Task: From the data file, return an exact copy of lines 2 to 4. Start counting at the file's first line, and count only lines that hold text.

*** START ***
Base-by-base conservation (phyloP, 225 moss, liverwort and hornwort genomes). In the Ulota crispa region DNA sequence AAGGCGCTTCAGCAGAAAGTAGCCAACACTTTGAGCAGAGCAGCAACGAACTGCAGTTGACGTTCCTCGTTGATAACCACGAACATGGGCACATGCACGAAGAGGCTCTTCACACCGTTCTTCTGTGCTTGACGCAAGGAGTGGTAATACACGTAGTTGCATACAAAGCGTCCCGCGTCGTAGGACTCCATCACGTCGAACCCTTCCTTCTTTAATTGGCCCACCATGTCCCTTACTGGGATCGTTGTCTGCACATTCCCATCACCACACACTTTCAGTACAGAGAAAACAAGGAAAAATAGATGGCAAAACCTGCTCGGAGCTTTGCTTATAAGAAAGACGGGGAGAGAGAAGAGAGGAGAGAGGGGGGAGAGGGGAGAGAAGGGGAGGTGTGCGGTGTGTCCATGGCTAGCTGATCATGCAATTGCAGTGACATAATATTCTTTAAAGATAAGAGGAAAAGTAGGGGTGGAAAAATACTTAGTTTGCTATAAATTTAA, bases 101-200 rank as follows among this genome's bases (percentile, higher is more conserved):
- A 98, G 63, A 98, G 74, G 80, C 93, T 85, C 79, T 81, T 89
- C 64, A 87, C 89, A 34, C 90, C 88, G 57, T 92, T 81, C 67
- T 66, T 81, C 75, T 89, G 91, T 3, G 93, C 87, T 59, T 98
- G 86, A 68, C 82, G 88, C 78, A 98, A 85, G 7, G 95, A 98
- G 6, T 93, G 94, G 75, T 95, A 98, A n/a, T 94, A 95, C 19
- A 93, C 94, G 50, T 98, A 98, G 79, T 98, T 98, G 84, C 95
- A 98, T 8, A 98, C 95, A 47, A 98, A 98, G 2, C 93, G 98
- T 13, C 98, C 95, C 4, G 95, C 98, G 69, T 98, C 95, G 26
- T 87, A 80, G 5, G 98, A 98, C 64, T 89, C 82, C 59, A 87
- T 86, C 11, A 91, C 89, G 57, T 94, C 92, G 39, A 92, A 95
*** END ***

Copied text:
- A 98, G 63, A 98, G 74, G 80, C 93, T 85, C 79, T 81, T 89
- C 64, A 87, C 89, A 34, C 90, C 88, G 57, T 92, T 81, C 67
- T 66, T 81, C 75, T 89, G 91, T 3, G 93, C 87, T 59, T 98